Here are the facts. There was a massive earthquake centered just off the coast of Japan just north of the city of Sendai. My ex-wife Yuka's family lives in Osaki-shi Kashimadai 大崎市鹿島台 (formerly just plain Kashimadai) which is just north of Sendai. The only report of any kind I have been able to find on the Internet regarding the town contains just three words, "very much destroyed." I have to assume this is a translation from Japanese, which leads me to believe that the intended message is that very many (much) of the things in the city have been destroyed and not that the city itself is very much destroyed. This is just my sense after working for a decade and a half figuring out what Japanese people actually mean when they speak English.
At the same time, I was struck with one of the worst colds I've ever had at almost the very moment the earthquake hit Japan. So I missed the initial news reports, being in no condition to even look at the computer. Today I feel a lot better and have been scouring the news for any information about Kashimadai beyond those three words. I have turned up nothing so far even when searching in Japanese. I hope this is good news. I figure that if anything really dramatic occurred in Kashimadai they'd be reporting it. (As I was writing this someone on Facebook sent me a report in Japanese that lists 4 dead, 1 missing, 6 injured and 363 people in shelters in the city, which would make it one of the least affected places in the area)
But it's a given that Yuka's family have been affected by the earthquake. Her parents live in a 2-story house in a rural area, not directly connected to any other structure. Her brother and his family live across the street in a third story apartment in a gigantic apartment complex. They're not very near any major bodies of water. They're far enough inland I'm not much worried that they got hit directly by a tsunami.
There is very little I can do. I've asked Yuka to let me know when she hears anything and I trust that she will. She's in Los Angeles and I'm in Akron and we don't speak that frequently these days. I don't want to pester her about this. She has enough to deal with. Beyond that I'm pretty much helpless to help much. So all I have left to do is worry. And worry doesn't help anyone at all.
Of course I am worried nonetheless. What can I do about that?
I've seen what the news is doing about that. They're flooding us with photos and videos of the destruction. I spent some time this morning on BBC's website. And it was there that it struck me what's really going on with the news. I clicked on a report about the Number 2 (Daini) nuclear power plant in Fukushima. But before the report played I had to sit through an advertisement.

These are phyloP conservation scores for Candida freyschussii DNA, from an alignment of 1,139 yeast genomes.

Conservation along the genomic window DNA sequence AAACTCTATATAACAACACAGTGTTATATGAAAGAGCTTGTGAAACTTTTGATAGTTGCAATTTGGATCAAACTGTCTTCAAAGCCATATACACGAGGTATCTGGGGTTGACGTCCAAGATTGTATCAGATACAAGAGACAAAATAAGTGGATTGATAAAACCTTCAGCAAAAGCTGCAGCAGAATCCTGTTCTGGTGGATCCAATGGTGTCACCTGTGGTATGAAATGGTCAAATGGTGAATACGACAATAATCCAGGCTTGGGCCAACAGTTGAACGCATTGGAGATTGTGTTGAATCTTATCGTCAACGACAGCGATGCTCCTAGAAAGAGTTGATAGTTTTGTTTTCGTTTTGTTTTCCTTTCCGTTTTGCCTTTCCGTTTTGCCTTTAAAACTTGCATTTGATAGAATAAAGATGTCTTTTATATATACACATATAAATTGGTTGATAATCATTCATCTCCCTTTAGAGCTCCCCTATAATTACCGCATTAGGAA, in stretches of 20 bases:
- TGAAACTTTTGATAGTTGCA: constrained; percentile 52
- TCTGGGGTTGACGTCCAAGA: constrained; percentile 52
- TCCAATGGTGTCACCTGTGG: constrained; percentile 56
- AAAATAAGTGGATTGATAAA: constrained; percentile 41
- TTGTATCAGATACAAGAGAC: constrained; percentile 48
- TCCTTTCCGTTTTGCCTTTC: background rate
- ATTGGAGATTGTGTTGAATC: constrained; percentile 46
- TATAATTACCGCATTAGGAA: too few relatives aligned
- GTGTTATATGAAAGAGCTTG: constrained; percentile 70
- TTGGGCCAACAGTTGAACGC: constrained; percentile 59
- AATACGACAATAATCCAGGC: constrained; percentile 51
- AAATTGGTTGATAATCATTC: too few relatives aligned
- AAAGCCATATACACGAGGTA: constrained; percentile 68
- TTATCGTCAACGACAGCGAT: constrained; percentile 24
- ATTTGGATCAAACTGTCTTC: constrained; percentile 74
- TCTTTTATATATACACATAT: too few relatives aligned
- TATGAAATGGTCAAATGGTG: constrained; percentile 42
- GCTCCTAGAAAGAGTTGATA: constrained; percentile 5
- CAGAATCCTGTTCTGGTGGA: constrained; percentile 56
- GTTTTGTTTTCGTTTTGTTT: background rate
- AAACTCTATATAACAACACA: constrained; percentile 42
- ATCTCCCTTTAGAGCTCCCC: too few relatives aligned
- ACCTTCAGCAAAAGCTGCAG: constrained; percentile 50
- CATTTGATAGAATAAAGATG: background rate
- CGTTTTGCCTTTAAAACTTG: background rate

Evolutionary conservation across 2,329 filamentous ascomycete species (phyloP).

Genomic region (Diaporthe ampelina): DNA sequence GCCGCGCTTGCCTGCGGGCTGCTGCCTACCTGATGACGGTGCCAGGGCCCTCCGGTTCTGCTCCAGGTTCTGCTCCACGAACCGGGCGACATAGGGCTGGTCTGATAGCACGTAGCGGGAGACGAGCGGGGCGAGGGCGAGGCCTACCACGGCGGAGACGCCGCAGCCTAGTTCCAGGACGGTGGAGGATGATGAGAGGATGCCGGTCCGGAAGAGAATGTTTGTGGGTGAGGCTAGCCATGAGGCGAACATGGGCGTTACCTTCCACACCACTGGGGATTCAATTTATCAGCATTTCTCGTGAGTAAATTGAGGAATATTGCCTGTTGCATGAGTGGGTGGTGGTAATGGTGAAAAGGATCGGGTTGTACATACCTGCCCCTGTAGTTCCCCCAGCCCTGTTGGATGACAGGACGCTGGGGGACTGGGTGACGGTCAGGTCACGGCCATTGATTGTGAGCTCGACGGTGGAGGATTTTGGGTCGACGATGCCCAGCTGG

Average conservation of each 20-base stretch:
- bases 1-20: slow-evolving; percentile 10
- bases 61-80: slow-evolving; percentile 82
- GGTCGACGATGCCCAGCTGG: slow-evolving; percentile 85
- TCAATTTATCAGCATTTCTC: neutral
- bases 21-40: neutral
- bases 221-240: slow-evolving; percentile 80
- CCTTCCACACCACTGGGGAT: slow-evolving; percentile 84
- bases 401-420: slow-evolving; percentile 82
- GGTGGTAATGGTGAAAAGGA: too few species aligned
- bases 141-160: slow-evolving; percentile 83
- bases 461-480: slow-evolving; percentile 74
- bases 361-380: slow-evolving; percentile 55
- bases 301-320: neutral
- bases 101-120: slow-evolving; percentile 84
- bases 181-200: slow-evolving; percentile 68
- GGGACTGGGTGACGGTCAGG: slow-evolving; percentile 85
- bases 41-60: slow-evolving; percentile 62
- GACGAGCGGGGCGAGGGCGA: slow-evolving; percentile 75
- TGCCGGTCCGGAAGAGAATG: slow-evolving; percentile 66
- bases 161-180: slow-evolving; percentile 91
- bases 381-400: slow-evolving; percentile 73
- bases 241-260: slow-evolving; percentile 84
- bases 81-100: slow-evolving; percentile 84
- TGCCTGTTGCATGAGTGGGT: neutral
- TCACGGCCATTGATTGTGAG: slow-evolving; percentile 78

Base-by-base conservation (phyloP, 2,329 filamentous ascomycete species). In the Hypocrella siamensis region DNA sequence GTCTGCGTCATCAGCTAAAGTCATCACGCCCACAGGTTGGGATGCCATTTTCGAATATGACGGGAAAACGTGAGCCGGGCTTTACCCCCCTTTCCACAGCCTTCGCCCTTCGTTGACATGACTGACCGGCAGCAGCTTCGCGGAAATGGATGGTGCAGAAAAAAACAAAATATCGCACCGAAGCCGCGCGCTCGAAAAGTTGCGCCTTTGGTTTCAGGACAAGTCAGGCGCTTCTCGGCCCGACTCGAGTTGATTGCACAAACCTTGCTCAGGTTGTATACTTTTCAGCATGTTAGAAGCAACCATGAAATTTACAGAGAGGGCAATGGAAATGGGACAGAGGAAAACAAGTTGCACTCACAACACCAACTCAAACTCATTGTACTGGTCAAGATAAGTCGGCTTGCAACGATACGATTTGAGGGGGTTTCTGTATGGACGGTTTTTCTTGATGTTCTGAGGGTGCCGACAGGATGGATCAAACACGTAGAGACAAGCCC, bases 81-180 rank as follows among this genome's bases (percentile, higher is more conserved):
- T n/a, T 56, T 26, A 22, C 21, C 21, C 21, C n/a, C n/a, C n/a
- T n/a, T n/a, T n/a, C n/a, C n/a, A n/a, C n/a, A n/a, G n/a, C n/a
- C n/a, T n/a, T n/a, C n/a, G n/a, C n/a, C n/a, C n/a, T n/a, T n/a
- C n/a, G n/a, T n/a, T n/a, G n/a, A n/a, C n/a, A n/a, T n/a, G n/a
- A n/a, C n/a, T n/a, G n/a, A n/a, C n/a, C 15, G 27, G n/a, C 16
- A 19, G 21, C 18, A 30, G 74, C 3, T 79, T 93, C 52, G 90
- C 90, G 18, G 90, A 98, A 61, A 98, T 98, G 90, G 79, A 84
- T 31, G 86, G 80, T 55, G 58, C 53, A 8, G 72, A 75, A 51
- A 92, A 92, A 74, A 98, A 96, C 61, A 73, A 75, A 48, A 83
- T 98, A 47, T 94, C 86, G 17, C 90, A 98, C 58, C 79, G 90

So there I was trying to get some shred of info about what might be happening to people I care about and I had to watch someone try to sell me something. I don't even remember what it was.
It reminded me of September 11, 2001. I was living in Tokyo then and I recall trying to get information from the Internet. After about an hour of searching it hit me. "These people don't know anything." Those exact words popped into my head. Although the Internet was filled with reports and pictures, nobody really knew anything useful.
Same with the earthquake. There are just a few actual facts. Beyond that what you're reading and listening to is opinions, speculations and advertising. Most of which is worthless. You can sit there listening to the same three facts get repeated over and over and over, hoping that something new might be added. But you'd be better off cleaning your room instead and switching the news on again when you're done.
All this stuff makes me think about the whole phenomenon called "being concerned." Society places a great deal of importance upon "being concerned" about this, that or the other terrible thing going on somewhere in the world. I agree that a bit of this concern is useful in helping alleviate suffering in those places. But it strikes me that the vast majority of what we call "being concerned" involves getting into our own heads, turning over the information, imagining whatever we want to imagine, working up our emotions, wallowing in our feelings like a pig in mud. For some reason I've never been able to comprehend very clearly this makes us look good socially, like we're doing the right thing.
But I'm unable to see how watching endless reports, loaded with advertising, about a disaster really helps anything. Just my two cents for today. I'm going to go back to bed and drink orange juice.
(An explanation for the image above can be found here. Apparently being gay causes earthquakes.)